Clinical Box 11 Why Doesnt Your Stomach Digest Itself

Tight regulation of the body's pH around 7.4 is a hallmark of homeostasis, the maintenance of a stable internal environment. This is important since biomolecules including catalytic proteins (enzymes) have evolved to function best near a neutral pH, say between pH 7 and 8. For example, higher or lower pHs result in abnormal protonation or deprotonation of protein R groups, which often leads to marked changes in the protein's normal function with the result that strong acids and bases are often considered to be cell toxins.

Consequently, it is striking that parietal cells, located in the stomach wall of humans and other animals, secrete vast quantities of H+ in response to consumption of food. The role of acid secretion by parietal cells is to hydrolyt-ically destroy ingested microorganisms and to denature (unfold) and help hydrolyze (i.e., digest) proteins. In this process, parietal cells create an extracellular pH adjacent to the interior of the stomach wall that is in the vicinity of pH 1, with a resultant pH of about pH 2 to 3 when the secreted acid is mixed into the chyme, or homogenized contents, of the stomach. Exposure of most body tissues to such high acid conditions would result in severe acid burns. This raises the question: How does a gastric mucosa cell then protect itself from the gastric acidity? The answer lies in the fact that there are millions of goblet cells in the gastric mucosa, or stomach lining, that secrete a viscous, aqueous solution of mucus, which also contains HCO3 ions. The mucus with its acid neutralizing HCO3~ buffer forms a thick gel layer that covers the surface of the gastric mucosa and prevents the epithelial cells from contacting the acid chyme.

The weakening of these mucosal defense mechanisms results in ulcerations and eventually gastric ulcer disease. A variety of factors including excessive alcohol and tobacco consumption, stress, and nonsteroidal anti-inflammatory drugs such as aspirin can lead to erosion in the lining of the stomach. Additionally, there is also a positive correlation between Helicobacter pylori (H. pylori) bacterial infection and the incidence of gastric and ulcers of the small intestine. H. pylori produces large quantities of the enzyme urease, which hydrolyzes urea to produce ammonia. The ammonia neutralizes the gastric acid in the bacteria's immediate environment thus protecting the bacteria from the toxic effects of its normally toxic acid environment. It is remarkable how some cells find a way to survive even in the deadliest environment.

The importance of pH to the life processes becomes even clearer when we consider the fact that there are a series of weak electrolyte chemical systems in organisms whose principal role is to maintain a viable pH. The main players in this complex system of acid/base buffers are phosphoric acid and carbonic acid, which help maintain a relatively constant internal chemical state, different from the equilibrium state, and which is compatible with life. This life-compatible, internal state is known as homeostasis and applies to all conditions such as pH, osmolarity, temperature, energy supply, and so on. Intracellular and extracellular pH homeostasis is maintained by a complex interplay of the two sets of weak acid dissociation reactions shown in Eqs. (1.14) and (1.15).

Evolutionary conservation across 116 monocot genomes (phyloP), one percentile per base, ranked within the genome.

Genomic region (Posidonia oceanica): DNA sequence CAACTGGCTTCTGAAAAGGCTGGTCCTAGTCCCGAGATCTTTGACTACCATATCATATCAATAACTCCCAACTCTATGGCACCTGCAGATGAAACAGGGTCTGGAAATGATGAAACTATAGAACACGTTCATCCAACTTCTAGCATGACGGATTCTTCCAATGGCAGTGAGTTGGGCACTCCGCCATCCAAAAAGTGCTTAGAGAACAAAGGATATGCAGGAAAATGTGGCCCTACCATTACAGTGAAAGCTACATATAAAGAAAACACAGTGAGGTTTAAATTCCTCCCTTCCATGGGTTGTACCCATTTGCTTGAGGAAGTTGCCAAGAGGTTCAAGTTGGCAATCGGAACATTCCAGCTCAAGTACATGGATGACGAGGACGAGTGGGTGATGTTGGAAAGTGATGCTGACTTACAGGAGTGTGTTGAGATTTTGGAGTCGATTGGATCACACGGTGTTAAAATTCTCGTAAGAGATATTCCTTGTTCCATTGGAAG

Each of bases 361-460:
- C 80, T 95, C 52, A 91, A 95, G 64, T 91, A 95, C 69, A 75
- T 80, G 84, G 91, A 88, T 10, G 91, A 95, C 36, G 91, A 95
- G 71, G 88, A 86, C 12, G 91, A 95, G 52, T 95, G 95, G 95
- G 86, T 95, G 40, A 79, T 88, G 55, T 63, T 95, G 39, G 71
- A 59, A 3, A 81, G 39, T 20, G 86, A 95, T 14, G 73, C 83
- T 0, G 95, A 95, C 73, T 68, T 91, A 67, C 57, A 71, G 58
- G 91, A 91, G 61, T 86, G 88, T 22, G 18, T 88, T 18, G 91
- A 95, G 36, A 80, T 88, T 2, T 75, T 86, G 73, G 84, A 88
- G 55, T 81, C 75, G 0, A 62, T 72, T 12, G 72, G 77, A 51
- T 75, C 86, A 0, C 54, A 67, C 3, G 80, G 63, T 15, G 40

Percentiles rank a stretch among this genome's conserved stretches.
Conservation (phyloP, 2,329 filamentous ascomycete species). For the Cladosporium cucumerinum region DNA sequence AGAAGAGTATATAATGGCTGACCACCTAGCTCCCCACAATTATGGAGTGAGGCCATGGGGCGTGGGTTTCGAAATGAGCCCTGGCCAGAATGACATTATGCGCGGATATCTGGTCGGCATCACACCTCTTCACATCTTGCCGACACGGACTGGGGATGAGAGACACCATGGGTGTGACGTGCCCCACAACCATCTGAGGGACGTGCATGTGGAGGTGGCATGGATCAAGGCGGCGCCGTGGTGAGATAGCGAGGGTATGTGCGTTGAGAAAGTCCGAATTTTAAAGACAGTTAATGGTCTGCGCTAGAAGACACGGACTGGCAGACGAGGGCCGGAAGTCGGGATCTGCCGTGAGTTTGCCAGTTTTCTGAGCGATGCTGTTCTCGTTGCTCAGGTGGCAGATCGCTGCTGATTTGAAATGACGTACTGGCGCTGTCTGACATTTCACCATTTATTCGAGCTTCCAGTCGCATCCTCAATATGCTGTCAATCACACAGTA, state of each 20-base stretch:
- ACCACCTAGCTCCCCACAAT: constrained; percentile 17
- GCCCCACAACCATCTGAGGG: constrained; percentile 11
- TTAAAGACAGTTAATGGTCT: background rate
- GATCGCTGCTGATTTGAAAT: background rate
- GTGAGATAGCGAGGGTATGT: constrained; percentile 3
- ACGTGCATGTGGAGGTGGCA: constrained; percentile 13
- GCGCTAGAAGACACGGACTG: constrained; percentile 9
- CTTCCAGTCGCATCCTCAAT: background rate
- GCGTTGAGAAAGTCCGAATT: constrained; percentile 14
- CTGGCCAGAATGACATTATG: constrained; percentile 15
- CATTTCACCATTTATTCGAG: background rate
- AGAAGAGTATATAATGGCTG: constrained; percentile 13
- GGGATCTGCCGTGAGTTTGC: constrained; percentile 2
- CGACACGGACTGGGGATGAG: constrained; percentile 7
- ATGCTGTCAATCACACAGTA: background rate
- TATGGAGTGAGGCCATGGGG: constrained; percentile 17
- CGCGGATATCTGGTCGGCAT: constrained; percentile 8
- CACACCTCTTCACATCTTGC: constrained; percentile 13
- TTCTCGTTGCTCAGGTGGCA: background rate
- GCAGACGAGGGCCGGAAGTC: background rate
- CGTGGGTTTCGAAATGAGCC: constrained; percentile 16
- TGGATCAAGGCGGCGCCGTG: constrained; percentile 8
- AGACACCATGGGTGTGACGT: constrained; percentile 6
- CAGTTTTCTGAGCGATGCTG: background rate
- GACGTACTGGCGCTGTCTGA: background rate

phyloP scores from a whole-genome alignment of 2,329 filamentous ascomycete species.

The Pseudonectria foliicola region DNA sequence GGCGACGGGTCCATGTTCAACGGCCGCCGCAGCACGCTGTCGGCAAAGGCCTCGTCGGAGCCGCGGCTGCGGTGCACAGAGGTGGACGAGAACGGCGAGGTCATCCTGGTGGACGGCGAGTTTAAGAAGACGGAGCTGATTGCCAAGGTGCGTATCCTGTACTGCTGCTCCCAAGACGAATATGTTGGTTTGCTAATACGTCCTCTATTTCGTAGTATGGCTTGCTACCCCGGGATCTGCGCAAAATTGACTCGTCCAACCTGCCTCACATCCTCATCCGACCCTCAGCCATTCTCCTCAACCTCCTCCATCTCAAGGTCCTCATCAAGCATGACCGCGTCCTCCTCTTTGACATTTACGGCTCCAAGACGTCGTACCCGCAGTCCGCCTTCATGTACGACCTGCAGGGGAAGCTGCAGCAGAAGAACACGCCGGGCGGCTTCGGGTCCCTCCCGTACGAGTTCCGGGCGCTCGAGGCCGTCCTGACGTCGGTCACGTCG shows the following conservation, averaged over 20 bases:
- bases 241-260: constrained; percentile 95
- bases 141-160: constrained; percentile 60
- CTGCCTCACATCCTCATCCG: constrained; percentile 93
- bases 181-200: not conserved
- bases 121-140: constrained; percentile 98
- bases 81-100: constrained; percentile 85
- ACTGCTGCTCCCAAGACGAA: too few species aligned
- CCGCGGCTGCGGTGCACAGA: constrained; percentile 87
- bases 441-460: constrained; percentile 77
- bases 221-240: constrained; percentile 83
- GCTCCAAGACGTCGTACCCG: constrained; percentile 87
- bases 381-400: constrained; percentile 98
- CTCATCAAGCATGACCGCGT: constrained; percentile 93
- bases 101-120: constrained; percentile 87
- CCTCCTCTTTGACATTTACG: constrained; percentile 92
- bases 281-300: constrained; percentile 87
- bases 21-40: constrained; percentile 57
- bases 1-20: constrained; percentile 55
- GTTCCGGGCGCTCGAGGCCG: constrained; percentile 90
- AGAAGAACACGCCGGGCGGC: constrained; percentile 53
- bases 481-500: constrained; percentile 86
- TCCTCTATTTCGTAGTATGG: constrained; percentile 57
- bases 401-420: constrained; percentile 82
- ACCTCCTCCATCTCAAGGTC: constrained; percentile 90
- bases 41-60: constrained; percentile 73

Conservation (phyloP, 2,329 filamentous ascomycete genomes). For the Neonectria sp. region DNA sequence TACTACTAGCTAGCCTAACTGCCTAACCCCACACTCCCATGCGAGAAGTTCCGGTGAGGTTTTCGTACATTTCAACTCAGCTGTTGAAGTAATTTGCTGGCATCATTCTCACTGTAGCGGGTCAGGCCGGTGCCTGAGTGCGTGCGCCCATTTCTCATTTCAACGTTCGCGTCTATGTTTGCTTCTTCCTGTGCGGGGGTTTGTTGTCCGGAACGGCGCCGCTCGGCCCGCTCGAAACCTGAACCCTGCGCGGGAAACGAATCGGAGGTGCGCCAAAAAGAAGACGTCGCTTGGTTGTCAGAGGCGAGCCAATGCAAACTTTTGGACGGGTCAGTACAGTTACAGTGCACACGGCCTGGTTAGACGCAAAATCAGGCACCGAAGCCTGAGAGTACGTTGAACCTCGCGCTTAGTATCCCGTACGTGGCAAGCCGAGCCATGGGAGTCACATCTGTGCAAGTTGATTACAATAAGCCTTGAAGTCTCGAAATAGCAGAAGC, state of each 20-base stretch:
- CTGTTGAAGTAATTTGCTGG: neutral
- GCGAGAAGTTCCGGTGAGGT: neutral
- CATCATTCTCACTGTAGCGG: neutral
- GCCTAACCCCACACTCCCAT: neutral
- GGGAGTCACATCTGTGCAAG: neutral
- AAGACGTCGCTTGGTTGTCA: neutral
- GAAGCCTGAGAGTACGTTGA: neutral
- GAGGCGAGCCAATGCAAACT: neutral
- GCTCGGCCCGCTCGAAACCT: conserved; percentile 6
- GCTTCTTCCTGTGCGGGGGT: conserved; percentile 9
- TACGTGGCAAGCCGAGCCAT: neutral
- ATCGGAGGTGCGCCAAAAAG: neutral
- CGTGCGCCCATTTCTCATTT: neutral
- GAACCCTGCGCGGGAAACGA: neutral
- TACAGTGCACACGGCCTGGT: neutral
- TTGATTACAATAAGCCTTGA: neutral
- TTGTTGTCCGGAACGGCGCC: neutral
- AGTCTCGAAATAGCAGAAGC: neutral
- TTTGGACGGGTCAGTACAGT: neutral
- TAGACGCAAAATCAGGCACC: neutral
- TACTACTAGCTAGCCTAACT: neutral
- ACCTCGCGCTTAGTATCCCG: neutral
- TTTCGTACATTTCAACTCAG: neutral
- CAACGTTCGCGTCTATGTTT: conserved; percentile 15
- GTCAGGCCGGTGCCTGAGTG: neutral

H3PO4 L H2PO4_1 + H+ L HPO42 + 2H+ L PO43 + 3H+ (1.14)

For aqueous systems, we generally understand a chemical system to be a most chemically effective acid buffer when there are nearly equal amounts of H+ donors and H+ acceptors available, and when the tendency for H+ to dissociate from the donor species or associate with the acceptor species is equivalent. Chemically these best buffering conditions can be related to the equilibrium constant for the buffering reaction. Phosphoric acid can dissociate 3 H+ each having a different affinity (or equilibrium constant) for the parent molecule so that they each dissociate at a different H+ concentration. Optimal buffering usually occurs at pH values that are numerically related to the equilibrium constant as shown in Eq. (1.16).

pH(max buffer capacity) = pKa where Ka is the equilibrium constant (1.16)

Phosphoric acid dissociates 3 H+, and the three equilibrium constants or pKas for each dissociation are close to 2, 7, and 12, respectively, for the first, second, and third dissociation reactions shown in Eq. (1.14). Since the homeostatic pH is closest to 7.0, it should be clear that in biological systems the bolded reaction step in Eq. (1.14), which dissociates the second of the three H+, is the biologically significant buffer reaction and that H2PO4 and HPO4 ' J are the biologically important H donor and H+ acceptor, respectively.

The situation with the carbonic acid buffer reaction [Eq. (1.15)] is complicated by the fact that this buffer system involves gaseous CO2, which is in abundant supply in the atmosphere and is also a main intracellu-lar product of energy metabolism. Both of these sources of CO2 impact the distribution of the components of the carbonic acid buffer system.

When the partial pressure of CO2 is taken into account in physiologically relevant pH calculations, it is found that under normal atmospheric CO2 partial pressure the carbonic acid/bicarbonate system is a potent contributor to the regulation of human pH homeostasis slightly above pH 7.0.

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  • jaakko
    Why doesnt the stomach digest itself?
    8 years ago

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